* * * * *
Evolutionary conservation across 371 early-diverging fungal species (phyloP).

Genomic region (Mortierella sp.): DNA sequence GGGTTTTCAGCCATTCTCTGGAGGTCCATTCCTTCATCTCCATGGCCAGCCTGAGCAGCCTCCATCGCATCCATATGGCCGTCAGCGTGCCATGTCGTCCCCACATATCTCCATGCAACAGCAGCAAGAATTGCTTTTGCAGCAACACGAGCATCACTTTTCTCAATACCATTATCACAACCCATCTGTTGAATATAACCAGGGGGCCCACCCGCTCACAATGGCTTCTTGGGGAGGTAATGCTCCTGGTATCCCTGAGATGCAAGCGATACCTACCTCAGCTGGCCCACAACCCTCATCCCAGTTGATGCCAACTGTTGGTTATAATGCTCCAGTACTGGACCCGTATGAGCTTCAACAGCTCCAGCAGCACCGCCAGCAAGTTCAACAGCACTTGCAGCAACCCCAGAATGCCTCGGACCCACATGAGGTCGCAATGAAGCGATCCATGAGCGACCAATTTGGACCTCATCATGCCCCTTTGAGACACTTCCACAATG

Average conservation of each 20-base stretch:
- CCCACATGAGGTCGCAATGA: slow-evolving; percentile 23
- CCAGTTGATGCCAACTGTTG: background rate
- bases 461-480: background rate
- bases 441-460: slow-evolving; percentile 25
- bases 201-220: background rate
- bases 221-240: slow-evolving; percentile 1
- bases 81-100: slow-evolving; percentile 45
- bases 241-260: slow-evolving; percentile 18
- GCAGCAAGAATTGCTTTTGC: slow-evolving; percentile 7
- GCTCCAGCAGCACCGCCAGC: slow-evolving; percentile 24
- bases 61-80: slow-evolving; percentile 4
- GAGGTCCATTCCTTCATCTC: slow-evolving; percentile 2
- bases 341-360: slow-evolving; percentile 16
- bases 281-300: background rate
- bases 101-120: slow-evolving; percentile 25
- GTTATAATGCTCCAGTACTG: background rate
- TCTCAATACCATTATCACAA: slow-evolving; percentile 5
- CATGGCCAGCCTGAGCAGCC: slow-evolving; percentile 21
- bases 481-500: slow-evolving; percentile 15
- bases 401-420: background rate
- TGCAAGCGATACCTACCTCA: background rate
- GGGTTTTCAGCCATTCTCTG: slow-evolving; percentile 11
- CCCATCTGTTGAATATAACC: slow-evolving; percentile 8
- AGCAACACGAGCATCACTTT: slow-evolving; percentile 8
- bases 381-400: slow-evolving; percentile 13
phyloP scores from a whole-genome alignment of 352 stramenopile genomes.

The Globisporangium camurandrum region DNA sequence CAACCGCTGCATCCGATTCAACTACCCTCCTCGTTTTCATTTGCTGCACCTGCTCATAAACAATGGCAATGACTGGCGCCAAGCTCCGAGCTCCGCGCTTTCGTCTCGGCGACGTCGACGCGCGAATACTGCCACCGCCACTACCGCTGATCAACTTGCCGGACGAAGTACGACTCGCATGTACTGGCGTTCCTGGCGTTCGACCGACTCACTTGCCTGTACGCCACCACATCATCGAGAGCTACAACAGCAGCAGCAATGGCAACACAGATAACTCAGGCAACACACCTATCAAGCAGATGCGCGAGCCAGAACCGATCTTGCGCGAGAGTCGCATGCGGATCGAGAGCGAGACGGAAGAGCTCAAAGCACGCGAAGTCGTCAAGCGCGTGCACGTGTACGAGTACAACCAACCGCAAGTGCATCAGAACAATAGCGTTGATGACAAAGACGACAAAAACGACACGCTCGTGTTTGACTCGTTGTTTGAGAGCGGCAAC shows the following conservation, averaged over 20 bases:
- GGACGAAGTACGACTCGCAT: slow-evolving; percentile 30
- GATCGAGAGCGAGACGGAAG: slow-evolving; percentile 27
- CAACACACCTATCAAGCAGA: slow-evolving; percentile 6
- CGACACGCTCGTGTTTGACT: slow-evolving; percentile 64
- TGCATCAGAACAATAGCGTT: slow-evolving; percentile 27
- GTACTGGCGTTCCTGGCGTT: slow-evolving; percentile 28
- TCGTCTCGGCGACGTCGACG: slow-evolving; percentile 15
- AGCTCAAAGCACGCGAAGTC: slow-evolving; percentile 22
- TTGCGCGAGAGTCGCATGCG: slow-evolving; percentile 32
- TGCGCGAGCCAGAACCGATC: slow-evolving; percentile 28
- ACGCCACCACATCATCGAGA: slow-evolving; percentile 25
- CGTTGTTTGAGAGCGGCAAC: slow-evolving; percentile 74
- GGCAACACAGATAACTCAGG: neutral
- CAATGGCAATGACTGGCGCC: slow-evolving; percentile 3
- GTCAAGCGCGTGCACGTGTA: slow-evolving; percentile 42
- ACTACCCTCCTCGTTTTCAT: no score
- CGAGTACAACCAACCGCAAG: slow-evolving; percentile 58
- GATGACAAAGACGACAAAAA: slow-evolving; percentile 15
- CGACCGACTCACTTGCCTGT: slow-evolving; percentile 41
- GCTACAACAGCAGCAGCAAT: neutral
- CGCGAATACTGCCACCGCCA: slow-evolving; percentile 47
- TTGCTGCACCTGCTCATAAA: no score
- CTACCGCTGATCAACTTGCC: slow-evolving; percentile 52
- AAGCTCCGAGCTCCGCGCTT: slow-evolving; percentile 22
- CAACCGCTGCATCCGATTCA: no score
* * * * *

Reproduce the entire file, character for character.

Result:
Evolutionary conservation across 371 early-diverging fungal species (phyloP).

Genomic region (Mortierella sp.): DNA sequence GGGTTTTCAGCCATTCTCTGGAGGTCCATTCCTTCATCTCCATGGCCAGCCTGAGCAGCCTCCATCGCATCCATATGGCCGTCAGCGTGCCATGTCGTCCCCACATATCTCCATGCAACAGCAGCAAGAATTGCTTTTGCAGCAACACGAGCATCACTTTTCTCAATACCATTATCACAACCCATCTGTTGAATATAACCAGGGGGCCCACCCGCTCACAATGGCTTCTTGGGGAGGTAATGCTCCTGGTATCCCTGAGATGCAAGCGATACCTACCTCAGCTGGCCCACAACCCTCATCCCAGTTGATGCCAACTGTTGGTTATAATGCTCCAGTACTGGACCCGTATGAGCTTCAACAGCTCCAGCAGCACCGCCAGCAAGTTCAACAGCACTTGCAGCAACCCCAGAATGCCTCGGACCCACATGAGGTCGCAATGAAGCGATCCATGAGCGACCAATTTGGACCTCATCATGCCCCTTTGAGACACTTCCACAATG

Average conservation of each 20-base stretch:
- CCCACATGAGGTCGCAATGA: slow-evolving; percentile 23
- CCAGTTGATGCCAACTGTTG: background rate
- bases 461-480: background rate
- bases 441-460: slow-evolving; percentile 25
- bases 201-220: background rate
- bases 221-240: slow-evolving; percentile 1
- bases 81-100: slow-evolving; percentile 45
- bases 241-260: slow-evolving; percentile 18
- GCAGCAAGAATTGCTTTTGC: slow-evolving; percentile 7
- GCTCCAGCAGCACCGCCAGC: slow-evolving; percentile 24
- bases 61-80: slow-evolving; percentile 4
- GAGGTCCATTCCTTCATCTC: slow-evolving; percentile 2
- bases 341-360: slow-evolving; percentile 16
- bases 281-300: background rate
- bases 101-120: slow-evolving; percentile 25
- GTTATAATGCTCCAGTACTG: background rate
- TCTCAATACCATTATCACAA: slow-evolving; percentile 5
- CATGGCCAGCCTGAGCAGCC: slow-evolving; percentile 21
- bases 481-500: slow-evolving; percentile 15
- bases 401-420: background rate
- TGCAAGCGATACCTACCTCA: background rate
- GGGTTTTCAGCCATTCTCTG: slow-evolving; percentile 11
- CCCATCTGTTGAATATAACC: slow-evolving; percentile 8
- AGCAACACGAGCATCACTTT: slow-evolving; percentile 8
- bases 381-400: slow-evolving; percentile 13
phyloP scores from a whole-genome alignment of 352 stramenopile genomes.

The Globisporangium camurandrum region DNA sequence CAACCGCTGCATCCGATTCAACTACCCTCCTCGTTTTCATTTGCTGCACCTGCTCATAAACAATGGCAATGACTGGCGCCAAGCTCCGAGCTCCGCGCTTTCGTCTCGGCGACGTCGACGCGCGAATACTGCCACCGCCACTACCGCTGATCAACTTGCCGGACGAAGTACGACTCGCATGTACTGGCGTTCCTGGCGTTCGACCGACTCACTTGCCTGTACGCCACCACATCATCGAGAGCTACAACAGCAGCAGCAATGGCAACACAGATAACTCAGGCAACACACCTATCAAGCAGATGCGCGAGCCAGAACCGATCTTGCGCGAGAGTCGCATGCGGATCGAGAGCGAGACGGAAGAGCTCAAAGCACGCGAAGTCGTCAAGCGCGTGCACGTGTACGAGTACAACCAACCGCAAGTGCATCAGAACAATAGCGTTGATGACAAAGACGACAAAAACGACACGCTCGTGTTTGACTCGTTGTTTGAGAGCGGCAAC shows the following conservation, averaged over 20 bases:
- GGACGAAGTACGACTCGCAT: slow-evolving; percentile 30
- GATCGAGAGCGAGACGGAAG: slow-evolving; percentile 27
- CAACACACCTATCAAGCAGA: slow-evolving; percentile 6
- CGACACGCTCGTGTTTGACT: slow-evolving; percentile 64
- TGCATCAGAACAATAGCGTT: slow-evolving; percentile 27
- GTACTGGCGTTCCTGGCGTT: slow-evolving; percentile 28
- TCGTCTCGGCGACGTCGACG: slow-evolving; percentile 15
- AGCTCAAAGCACGCGAAGTC: slow-evolving; percentile 22
- TTGCGCGAGAGTCGCATGCG: slow-evolving; percentile 32
- TGCGCGAGCCAGAACCGATC: slow-evolving; percentile 28
- ACGCCACCACATCATCGAGA: slow-evolving; percentile 25
- CGTTGTTTGAGAGCGGCAAC: slow-evolving; percentile 74
- GGCAACACAGATAACTCAGG: neutral
- CAATGGCAATGACTGGCGCC: slow-evolving; percentile 3
- GTCAAGCGCGTGCACGTGTA: slow-evolving; percentile 42
- ACTACCCTCCTCGTTTTCAT: no score
- CGAGTACAACCAACCGCAAG: slow-evolving; percentile 58
- GATGACAAAGACGACAAAAA: slow-evolving; percentile 15
- CGACCGACTCACTTGCCTGT: slow-evolving; percentile 41
- GCTACAACAGCAGCAGCAAT: neutral
- CGCGAATACTGCCACCGCCA: slow-evolving; percentile 47
- TTGCTGCACCTGCTCATAAA: no score
- CTACCGCTGATCAACTTGCC: slow-evolving; percentile 52
- AAGCTCCGAGCTCCGCGCTT: slow-evolving; percentile 22
- CAACCGCTGCATCCGATTCA: no score